RBI was the center of attraction for Indian rupee traders and quite expectedly Reserve Bank of India lowered the repo and reverse repo rates by 25 bps.
An eventful week went by, as economic and political sound bites kept macro traders busy in their desks. Indian rupee went round and round the Dollar, but strengthened quite a bit against the Yen. RBI was the center of attraction for Rupee traders and quite expectedly the central bank lowered the repo and reverse repo rates by 25 bps.
However, the tone of RBI was much hawkish this time around. It identified far too upside risk to inflation, from monsoon to global oil prices. It seems, that RBI could be in for a pause for at least 1 more meeting, if not more. With repo rates at 7.25%, it is where they were when the previous RBI governor had to reverse policy during 2013.
Interestingly, the yields on long term government securities hardened by nearly 15 bps post policy. At the same time, the 1 year overnight index swap rate on INR, refused to move down with the repo rates and infact remained around 7.54/7.55%. The global bond sell-off is spilling over into the Indian shores. FIIs hold nearly USD 30 billion of government bonds another USD 40 billion of corporate bonds.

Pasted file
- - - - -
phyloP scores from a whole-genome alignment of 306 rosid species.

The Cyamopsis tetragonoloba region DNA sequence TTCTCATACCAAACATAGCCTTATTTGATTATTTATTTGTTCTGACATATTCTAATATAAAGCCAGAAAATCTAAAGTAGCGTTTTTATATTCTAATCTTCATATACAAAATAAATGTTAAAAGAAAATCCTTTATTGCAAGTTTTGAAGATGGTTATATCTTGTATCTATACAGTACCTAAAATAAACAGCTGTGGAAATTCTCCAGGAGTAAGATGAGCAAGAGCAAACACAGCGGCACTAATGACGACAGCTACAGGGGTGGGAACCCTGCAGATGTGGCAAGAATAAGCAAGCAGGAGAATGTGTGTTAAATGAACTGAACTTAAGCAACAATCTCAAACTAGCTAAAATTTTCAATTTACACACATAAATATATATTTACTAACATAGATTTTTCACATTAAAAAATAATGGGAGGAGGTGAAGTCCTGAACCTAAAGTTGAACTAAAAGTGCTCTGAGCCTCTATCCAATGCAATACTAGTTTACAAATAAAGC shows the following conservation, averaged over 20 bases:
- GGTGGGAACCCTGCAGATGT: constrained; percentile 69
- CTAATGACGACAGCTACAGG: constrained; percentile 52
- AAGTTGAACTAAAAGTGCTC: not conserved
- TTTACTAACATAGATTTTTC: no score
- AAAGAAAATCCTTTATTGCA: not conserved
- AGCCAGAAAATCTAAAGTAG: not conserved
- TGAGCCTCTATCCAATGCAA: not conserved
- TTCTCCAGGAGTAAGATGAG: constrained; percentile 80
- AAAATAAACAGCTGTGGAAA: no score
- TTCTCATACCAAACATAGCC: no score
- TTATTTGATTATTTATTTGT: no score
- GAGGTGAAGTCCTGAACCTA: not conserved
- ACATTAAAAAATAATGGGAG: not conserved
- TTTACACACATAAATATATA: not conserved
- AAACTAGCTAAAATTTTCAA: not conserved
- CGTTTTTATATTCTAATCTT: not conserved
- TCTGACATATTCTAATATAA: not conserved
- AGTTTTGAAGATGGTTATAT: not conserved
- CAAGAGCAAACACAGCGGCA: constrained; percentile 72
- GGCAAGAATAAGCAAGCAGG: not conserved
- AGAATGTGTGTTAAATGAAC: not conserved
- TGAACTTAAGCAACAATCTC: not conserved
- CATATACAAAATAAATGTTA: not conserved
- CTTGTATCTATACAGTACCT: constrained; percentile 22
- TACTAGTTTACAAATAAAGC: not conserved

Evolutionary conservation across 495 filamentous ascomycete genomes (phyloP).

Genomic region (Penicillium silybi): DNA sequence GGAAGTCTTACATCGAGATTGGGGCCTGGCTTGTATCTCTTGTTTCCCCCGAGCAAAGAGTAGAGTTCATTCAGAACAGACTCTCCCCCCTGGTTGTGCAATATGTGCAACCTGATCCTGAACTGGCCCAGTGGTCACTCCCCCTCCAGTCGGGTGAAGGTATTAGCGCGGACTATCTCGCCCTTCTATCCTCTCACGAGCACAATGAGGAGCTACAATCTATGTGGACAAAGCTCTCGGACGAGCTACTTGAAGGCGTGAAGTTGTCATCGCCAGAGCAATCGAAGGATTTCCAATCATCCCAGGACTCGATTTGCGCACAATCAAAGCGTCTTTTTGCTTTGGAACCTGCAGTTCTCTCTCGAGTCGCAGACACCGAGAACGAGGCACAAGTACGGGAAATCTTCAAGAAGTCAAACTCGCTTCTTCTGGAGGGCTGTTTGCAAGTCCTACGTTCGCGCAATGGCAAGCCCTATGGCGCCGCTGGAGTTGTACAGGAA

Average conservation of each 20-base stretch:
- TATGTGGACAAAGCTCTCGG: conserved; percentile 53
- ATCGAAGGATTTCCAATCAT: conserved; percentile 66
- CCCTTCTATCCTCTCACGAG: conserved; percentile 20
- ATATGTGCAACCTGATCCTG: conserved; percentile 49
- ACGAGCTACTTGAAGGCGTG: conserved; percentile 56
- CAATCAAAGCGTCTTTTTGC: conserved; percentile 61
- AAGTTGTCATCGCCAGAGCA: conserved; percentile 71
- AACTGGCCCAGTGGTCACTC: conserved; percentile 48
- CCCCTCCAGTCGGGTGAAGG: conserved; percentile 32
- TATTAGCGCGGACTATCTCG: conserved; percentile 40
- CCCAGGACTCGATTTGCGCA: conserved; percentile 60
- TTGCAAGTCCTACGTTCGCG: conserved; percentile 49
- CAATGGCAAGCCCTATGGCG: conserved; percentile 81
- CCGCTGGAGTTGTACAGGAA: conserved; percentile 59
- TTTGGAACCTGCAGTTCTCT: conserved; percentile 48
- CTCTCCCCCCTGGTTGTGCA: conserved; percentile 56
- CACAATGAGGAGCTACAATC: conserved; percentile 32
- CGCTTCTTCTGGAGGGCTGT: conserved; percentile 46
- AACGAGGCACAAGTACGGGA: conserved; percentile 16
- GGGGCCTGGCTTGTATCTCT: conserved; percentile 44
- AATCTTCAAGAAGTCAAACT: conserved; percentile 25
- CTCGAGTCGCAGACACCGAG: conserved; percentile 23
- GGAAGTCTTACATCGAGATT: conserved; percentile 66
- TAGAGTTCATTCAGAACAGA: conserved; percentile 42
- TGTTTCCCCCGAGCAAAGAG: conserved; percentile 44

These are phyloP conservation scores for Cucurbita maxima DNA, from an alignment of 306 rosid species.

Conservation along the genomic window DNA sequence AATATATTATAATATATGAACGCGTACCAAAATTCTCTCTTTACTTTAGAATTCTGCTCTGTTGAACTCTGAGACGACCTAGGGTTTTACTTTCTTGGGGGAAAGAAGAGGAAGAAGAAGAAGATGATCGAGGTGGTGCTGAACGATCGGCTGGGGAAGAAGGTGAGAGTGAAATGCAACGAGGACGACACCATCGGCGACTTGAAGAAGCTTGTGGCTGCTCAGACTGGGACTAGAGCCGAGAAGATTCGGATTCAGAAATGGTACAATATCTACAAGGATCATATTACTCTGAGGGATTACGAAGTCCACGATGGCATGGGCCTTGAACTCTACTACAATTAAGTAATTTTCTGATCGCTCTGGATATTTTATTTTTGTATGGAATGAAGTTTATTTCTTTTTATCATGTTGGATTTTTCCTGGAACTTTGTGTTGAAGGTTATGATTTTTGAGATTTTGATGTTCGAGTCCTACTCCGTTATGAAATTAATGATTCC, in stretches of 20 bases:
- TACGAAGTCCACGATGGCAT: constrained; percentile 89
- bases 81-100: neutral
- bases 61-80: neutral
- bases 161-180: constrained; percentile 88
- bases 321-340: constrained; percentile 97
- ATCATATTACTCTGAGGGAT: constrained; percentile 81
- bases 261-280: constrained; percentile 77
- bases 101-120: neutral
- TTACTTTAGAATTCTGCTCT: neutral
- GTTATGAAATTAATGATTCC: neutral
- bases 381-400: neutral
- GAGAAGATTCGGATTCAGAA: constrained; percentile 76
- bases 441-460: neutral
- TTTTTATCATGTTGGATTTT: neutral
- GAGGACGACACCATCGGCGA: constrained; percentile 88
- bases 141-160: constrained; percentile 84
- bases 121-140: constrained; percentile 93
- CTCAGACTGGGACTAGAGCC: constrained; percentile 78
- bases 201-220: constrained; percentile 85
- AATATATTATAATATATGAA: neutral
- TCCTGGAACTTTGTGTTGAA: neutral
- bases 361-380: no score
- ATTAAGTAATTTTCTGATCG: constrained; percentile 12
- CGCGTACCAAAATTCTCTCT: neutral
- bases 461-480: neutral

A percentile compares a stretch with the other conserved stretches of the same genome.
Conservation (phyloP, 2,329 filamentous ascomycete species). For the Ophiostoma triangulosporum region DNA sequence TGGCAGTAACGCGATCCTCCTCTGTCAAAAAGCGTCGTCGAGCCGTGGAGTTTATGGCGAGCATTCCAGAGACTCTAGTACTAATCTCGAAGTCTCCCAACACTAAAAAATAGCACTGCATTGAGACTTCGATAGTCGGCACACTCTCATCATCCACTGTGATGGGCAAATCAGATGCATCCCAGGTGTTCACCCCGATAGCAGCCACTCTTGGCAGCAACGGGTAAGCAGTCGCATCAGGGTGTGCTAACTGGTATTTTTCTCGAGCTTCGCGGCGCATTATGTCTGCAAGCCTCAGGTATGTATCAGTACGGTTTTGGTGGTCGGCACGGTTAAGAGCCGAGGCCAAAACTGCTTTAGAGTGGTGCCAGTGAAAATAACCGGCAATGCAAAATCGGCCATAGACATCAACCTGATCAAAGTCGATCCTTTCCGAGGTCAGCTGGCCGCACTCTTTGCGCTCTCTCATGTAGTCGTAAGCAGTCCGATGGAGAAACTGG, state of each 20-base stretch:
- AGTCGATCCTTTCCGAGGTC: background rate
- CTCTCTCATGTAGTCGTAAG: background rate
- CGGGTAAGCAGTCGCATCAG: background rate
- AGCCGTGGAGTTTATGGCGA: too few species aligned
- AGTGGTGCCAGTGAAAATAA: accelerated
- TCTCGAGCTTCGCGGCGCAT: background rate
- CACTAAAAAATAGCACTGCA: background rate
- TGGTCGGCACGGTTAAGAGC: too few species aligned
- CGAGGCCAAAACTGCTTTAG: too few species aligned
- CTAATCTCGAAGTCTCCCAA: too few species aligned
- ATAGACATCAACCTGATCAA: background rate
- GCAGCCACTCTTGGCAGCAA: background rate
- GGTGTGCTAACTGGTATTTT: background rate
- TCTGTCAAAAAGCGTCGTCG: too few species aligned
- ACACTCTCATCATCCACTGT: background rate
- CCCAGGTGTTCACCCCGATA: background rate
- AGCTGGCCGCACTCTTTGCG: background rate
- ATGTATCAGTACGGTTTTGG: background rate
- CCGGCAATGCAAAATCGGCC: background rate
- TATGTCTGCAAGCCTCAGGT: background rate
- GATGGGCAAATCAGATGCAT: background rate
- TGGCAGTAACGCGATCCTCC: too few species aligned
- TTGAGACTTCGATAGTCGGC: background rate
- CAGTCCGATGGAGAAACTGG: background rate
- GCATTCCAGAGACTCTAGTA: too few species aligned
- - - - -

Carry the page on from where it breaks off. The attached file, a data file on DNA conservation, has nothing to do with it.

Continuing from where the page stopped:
The sell-off in the local bonds have caught many off-guard, as yields on 10 year are back above the levels where they were before the rate cuts began in January of this year. Infact over the past week, two of the government debt auctions have seen devolvement and higher yields. We believe, risk of Indian bonds stem from the large scale ownership of Indian debt with FIIs. Out of the USD 70 odd billion they hold, a chunk of it could be hold by short to medium term players, who are here for total return, capital gains and coupons on bonds. Incase, the yields start moving north in US and Euro zone in the coming weeks and months, then it can create an environment, where FIIs might be forced to liquidate even more of their long holdings, especially with rate trajectory in India facing the risk of a long pause. Currency can become an added layer of stress, if it becomes too volatile. Rupee has depreciated quite a bit against the Euro, a carry currency, but thankfully, against the Yen, the other carry currency, it has been relatively stable. Against the US Dollar it is seeing a gradual pace of depreciation, with the central bank staying quite vigilant. India’s core sector growth, which make up 38% of monthly IIP, plunged by 0.4% in April, worst show in a decade.
For readers of our reports, this should be no surprise, as we have been discussing about the rapidly slowing Indian economy for some months now. We had flagged the drivers of the slowdown last year itself. Services PMI too has plunged to contraction zone, after an upbeat performance over the last 16 months. However, the silver lining has been the manufacturing PMI in May, which rose at a fastest rate since Jan 2015.